Glenn Ford plays tough cop, Sergeant Dave Bannion. He works homicide cases and everything is clear. He catches a case of an obvious suicide by a high-ranking police officer. He consoles the widow and goes home to his loving wife. She drinks out of his glass of scotch, takes drags from his cigarette and even will split a beer with him. They’ve got an adorable little girl. The case starts to get complicated. It’s not a suicide. Dave gets chewed out by his superiors for looking too far into it. He keeps pushing it; he’s that kind of cop. We see Lee Marvin very briefly as the right hand of the big boss Lagana played by Alexander Scourby. Lang wisely keeps Marvin on ice till later on in the picture. This was Marvin’s first big role after a few westerns. The build up is worth it.
The investigation moves on and as Bannion keeps pushing it his wife gets a threatening call at home. Bannion comes home, tries to help his kid build a tower of building block but instead topples the whole thing to the ground. Shortly thereafter the film takes a drastic turn. Bannion’s wife is killed, blown up in his car in an explosion that was meant for him. Bannion is thrown off the case and even thrown off the police force in a pre-Dirty Harry moment where he throws his badge on the police commissioner’s desk yet keeps his gun. “It’s mine, bought it with my own money.” He leaves his kid with relatives and literally empties his house out. Now the shackles are off. He has loosened the reins of a civilized family man and is no longer governed by the rules that a cop must play by. Bannion is now a primal force out for revenge.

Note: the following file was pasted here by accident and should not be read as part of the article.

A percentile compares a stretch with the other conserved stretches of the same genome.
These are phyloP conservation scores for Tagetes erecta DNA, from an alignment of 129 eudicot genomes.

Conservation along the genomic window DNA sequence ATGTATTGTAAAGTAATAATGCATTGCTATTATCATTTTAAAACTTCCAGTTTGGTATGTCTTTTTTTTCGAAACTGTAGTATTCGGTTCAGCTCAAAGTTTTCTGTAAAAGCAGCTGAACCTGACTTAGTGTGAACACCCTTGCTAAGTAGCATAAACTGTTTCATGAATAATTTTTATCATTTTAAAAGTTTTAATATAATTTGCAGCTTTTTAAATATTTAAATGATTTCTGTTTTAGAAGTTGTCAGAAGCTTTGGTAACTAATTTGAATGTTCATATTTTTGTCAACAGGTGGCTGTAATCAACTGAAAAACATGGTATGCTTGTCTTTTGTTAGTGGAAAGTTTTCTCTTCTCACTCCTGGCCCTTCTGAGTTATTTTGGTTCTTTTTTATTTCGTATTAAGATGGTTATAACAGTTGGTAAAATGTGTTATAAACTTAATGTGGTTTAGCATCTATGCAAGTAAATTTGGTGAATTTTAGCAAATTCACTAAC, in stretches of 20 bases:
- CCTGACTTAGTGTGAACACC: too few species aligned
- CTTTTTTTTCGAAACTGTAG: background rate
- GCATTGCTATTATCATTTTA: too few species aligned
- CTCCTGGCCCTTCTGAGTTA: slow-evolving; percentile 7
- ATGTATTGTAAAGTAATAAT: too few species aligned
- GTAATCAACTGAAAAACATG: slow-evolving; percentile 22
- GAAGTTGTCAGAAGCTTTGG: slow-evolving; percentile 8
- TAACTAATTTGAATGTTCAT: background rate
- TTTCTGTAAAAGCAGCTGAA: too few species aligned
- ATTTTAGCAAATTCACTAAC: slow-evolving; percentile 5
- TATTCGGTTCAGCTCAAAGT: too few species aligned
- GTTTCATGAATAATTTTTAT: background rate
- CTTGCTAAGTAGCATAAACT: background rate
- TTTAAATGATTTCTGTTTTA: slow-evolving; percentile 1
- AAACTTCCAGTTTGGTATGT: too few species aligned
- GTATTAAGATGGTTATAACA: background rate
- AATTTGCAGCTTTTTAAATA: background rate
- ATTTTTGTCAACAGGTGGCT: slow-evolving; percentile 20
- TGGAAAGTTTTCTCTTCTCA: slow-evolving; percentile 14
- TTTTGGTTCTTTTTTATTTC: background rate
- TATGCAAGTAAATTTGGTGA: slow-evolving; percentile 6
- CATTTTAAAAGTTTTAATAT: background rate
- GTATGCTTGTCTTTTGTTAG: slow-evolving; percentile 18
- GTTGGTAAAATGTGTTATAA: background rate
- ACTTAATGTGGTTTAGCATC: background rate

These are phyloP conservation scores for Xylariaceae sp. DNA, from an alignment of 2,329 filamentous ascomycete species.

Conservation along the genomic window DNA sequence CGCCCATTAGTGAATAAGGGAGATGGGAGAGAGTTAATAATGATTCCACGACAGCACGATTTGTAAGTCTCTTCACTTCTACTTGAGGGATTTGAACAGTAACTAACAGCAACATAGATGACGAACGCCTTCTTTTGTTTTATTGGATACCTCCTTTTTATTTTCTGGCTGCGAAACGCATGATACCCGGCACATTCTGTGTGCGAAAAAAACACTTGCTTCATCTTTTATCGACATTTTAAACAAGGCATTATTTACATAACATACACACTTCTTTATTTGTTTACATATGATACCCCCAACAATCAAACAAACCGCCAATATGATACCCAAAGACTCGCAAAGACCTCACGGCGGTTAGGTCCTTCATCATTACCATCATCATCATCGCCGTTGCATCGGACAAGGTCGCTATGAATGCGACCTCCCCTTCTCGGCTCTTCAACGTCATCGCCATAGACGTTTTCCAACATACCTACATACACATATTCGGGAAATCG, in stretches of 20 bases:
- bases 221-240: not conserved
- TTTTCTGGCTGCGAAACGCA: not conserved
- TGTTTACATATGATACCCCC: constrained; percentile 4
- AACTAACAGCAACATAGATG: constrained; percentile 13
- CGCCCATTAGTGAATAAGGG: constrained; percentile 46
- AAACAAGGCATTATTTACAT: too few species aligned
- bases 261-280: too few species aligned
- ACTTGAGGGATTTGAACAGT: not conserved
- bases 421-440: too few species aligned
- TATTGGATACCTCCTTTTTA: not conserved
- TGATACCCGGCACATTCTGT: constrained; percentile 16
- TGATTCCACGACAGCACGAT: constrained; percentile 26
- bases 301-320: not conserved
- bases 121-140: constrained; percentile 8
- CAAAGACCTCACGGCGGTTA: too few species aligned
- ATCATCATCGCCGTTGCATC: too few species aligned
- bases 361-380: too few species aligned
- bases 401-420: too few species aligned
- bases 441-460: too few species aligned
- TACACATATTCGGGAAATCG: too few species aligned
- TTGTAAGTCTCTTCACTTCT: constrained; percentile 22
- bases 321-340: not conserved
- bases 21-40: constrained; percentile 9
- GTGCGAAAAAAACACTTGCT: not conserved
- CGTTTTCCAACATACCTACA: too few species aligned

No one Bannion talks to tells the truth. Everyone lies. The bartender at The Retreat played wonderfully by Sid Clute even picks up the phone to brag to his boss about it. The only ones who help Ford along the way are broken women. An older crippled woman who works in a dirty garage hobbles out to talk with him through a chain link fence after he leaves. She can barely stand. She can barely talk and yet she feels compelled to do the right thing. The first time Ford meets Marvin he is grinding his cigarette out on the hand of an unfortunate lady. They are up in each others’ faces but each cools off and leaves. Gloria Grahame runs after Ford on the street. She goes back to his hotel room but he think she is just using him to piss off Marvin. He’s right but she senses something. It’s interesting that both Ford and Graham mouth off to their respective bosses and know the real score beneath the surface. She risks everything to help him. She’s an emotional wreck who admits she’ll put up with an awful lot of abuse to get the good times a gangster like Lee Marvin can show her. “ I’ve been rich and I’ve been poor. Believe me, rich is better.”